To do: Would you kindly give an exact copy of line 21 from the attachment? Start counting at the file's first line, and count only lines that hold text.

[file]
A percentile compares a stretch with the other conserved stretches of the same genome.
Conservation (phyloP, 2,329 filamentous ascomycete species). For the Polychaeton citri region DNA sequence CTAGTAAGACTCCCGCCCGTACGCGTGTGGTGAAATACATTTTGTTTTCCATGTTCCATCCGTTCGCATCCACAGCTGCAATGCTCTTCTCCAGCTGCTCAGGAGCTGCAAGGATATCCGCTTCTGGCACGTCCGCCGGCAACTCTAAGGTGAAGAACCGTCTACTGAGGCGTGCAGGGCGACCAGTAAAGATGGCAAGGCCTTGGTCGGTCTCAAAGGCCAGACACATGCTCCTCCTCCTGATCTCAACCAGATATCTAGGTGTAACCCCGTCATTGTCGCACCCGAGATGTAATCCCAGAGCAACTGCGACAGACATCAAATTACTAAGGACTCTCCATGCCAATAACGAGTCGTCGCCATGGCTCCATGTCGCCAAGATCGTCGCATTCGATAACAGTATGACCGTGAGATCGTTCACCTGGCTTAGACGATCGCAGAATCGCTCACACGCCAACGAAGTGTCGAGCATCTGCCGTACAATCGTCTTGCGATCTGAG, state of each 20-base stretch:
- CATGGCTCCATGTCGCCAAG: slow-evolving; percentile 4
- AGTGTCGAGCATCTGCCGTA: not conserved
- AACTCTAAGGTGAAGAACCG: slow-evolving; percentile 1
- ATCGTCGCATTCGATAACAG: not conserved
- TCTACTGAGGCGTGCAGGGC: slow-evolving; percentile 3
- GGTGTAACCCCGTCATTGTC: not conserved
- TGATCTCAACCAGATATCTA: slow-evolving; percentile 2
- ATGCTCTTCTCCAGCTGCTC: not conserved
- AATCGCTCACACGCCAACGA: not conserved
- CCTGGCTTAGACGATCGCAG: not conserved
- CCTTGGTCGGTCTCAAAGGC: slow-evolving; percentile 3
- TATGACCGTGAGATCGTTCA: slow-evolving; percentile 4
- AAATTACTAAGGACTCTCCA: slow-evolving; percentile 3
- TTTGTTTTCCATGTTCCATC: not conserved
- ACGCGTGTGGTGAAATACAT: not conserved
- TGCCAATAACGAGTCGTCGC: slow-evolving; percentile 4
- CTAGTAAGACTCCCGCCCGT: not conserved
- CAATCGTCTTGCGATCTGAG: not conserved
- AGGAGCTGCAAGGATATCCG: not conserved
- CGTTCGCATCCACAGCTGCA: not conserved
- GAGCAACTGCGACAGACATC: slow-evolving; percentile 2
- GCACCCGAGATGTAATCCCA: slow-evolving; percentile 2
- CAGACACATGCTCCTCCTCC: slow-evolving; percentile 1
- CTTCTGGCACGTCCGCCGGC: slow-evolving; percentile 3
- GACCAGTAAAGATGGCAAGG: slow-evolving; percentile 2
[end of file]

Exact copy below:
- AGGAGCTGCAAGGATATCCG: not conserved